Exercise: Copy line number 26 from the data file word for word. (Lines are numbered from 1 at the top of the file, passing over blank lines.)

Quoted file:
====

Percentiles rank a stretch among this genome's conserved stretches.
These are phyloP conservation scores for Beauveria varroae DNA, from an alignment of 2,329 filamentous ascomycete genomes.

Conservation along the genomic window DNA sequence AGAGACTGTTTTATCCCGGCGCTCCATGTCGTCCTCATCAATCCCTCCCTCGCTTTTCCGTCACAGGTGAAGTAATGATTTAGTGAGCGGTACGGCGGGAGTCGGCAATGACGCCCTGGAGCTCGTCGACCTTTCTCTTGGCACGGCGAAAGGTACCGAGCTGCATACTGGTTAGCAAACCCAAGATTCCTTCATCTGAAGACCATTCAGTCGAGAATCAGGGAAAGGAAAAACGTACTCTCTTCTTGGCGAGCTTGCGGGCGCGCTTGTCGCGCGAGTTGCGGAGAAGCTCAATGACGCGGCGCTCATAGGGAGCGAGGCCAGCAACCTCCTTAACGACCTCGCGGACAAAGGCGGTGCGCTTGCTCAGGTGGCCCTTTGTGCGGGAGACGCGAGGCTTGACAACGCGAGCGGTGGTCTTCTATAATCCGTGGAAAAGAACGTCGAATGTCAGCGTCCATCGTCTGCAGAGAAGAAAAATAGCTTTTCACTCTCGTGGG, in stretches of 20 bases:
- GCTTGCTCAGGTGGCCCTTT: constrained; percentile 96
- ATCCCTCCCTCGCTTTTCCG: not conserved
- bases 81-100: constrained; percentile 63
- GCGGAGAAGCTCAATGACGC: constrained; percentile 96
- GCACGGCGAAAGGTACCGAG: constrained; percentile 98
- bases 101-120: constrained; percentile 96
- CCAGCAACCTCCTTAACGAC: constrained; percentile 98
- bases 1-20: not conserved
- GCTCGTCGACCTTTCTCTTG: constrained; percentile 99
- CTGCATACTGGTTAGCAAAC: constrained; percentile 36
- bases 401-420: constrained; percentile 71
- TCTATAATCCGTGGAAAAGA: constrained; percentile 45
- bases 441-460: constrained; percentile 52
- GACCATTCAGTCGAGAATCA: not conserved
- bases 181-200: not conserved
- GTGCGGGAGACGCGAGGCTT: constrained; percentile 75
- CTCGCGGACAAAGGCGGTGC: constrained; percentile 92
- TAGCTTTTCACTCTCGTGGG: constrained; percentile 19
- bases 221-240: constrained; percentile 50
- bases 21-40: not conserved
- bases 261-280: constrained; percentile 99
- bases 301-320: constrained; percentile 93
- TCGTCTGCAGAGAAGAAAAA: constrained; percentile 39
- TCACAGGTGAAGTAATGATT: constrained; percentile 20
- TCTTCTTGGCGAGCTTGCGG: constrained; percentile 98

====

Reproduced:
- TCGTCTGCAGAGAAGAAAAA: constrained; percentile 39